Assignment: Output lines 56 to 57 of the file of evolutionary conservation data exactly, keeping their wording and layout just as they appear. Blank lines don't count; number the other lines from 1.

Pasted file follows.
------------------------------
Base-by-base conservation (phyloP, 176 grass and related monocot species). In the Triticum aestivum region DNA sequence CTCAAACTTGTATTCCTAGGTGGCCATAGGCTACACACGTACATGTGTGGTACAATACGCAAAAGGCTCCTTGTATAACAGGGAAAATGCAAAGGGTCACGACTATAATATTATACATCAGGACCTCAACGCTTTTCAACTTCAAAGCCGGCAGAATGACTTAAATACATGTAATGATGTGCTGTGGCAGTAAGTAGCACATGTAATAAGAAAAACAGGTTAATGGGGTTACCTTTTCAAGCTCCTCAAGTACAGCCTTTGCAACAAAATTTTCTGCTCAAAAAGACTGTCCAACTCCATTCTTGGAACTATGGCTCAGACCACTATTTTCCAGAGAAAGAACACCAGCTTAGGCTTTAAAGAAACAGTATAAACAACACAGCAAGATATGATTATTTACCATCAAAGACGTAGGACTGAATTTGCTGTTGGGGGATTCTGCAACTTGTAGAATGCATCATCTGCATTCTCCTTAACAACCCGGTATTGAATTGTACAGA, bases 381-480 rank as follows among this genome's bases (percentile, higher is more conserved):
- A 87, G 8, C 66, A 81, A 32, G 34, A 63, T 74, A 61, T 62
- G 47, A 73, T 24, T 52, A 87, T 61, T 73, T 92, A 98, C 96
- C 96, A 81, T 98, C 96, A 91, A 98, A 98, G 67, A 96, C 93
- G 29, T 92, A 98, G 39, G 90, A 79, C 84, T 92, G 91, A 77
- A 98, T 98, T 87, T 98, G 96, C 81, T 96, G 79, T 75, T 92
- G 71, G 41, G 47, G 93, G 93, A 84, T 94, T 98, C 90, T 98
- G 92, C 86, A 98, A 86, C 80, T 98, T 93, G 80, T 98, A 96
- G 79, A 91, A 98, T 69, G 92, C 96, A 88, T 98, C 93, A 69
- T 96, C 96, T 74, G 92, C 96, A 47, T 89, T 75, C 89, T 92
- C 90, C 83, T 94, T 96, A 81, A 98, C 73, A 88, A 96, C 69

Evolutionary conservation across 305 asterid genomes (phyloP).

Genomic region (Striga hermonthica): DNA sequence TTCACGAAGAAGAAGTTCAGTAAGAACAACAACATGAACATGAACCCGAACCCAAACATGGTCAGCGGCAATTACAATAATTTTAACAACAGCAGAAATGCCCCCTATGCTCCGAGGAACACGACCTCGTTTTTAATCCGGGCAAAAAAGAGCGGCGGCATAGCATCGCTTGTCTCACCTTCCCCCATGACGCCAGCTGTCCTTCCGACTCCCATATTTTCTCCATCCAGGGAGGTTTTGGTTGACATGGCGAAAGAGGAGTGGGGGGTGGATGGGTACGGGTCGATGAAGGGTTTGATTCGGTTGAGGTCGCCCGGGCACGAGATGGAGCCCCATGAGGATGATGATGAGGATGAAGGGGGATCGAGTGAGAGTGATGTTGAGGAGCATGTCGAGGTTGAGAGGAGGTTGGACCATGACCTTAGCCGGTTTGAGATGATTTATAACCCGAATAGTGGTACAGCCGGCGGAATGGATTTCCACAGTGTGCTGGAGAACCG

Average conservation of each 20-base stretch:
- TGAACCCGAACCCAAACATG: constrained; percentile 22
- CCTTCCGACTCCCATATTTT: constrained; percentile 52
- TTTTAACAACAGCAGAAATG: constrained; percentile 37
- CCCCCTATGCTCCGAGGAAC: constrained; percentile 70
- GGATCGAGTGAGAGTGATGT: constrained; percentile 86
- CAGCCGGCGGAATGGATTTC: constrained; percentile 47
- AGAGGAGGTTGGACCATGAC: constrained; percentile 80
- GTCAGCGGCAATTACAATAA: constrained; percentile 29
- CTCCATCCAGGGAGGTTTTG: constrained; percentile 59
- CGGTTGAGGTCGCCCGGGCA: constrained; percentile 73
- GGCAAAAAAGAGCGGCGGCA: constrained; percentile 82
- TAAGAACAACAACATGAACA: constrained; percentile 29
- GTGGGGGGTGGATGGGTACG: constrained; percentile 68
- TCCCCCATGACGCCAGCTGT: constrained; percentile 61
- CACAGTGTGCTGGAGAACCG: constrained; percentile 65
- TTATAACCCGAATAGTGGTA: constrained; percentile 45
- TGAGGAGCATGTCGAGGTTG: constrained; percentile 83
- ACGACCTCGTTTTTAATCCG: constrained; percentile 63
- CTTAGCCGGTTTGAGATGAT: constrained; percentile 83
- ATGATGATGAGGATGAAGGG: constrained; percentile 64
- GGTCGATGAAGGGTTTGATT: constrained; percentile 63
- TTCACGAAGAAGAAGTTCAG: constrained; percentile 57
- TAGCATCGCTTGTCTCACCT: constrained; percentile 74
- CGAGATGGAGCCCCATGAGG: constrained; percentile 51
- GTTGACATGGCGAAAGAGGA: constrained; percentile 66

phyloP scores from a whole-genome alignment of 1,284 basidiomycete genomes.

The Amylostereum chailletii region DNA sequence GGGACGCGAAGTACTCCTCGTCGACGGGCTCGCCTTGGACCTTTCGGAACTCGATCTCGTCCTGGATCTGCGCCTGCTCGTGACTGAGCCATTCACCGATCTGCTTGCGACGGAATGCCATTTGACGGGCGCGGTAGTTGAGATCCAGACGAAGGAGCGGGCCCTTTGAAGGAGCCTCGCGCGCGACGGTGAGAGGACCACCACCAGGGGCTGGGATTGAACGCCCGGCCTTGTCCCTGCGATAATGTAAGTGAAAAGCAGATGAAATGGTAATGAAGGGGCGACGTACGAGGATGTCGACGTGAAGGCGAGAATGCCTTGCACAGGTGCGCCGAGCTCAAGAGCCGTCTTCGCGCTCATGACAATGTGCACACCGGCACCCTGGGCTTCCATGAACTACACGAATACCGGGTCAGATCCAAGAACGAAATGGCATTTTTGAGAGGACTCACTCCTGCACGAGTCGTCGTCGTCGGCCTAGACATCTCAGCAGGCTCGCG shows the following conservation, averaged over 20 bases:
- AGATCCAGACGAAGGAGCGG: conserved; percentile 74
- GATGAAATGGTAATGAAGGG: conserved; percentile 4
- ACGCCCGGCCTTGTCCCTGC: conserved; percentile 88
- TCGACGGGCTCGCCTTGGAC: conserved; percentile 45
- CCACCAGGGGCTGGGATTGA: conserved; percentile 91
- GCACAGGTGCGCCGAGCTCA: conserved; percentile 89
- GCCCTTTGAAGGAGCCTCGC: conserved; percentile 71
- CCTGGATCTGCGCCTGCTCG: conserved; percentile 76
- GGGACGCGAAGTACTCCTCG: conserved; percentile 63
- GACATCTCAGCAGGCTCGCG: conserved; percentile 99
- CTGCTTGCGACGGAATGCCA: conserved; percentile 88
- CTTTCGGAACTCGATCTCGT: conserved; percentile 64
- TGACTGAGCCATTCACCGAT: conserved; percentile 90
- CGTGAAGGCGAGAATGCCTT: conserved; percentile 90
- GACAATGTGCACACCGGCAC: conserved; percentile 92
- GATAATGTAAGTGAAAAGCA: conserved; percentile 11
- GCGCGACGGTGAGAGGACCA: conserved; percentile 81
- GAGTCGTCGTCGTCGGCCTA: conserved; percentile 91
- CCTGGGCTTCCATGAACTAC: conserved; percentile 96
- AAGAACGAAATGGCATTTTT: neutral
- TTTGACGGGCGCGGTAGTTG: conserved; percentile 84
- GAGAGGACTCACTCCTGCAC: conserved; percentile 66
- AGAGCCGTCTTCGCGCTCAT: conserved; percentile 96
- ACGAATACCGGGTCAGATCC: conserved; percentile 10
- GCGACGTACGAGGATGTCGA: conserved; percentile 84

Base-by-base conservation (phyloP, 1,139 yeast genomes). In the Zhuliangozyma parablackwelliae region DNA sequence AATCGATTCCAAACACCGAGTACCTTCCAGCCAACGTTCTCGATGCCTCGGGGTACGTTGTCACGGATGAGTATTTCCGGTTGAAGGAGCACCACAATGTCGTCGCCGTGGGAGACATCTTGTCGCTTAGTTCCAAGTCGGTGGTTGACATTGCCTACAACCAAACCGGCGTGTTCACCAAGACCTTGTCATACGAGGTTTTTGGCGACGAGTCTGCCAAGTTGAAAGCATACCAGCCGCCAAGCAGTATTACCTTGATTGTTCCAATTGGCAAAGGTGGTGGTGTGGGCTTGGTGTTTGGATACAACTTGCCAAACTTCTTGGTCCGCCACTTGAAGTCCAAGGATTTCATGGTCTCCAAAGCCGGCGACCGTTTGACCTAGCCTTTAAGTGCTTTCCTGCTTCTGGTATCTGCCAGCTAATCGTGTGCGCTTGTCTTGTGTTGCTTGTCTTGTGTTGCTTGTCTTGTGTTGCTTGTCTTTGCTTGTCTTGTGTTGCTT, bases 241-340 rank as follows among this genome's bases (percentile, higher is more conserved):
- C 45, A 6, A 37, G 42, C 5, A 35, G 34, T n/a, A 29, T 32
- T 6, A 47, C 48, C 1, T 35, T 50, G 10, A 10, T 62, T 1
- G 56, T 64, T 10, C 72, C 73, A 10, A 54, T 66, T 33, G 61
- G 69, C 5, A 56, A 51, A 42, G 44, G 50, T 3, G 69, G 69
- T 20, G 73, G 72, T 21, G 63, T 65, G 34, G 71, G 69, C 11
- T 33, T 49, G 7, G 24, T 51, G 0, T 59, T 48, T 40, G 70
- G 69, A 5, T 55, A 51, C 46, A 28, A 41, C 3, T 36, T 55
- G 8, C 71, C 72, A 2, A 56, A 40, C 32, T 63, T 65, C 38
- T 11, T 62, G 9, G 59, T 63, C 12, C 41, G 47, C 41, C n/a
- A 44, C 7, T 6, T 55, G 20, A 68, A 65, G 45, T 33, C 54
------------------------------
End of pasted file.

- GACAATGTGCACACCGGCAC: conserved; percentile 92
- GATAATGTAAGTGAAAAGCA: conserved; percentile 11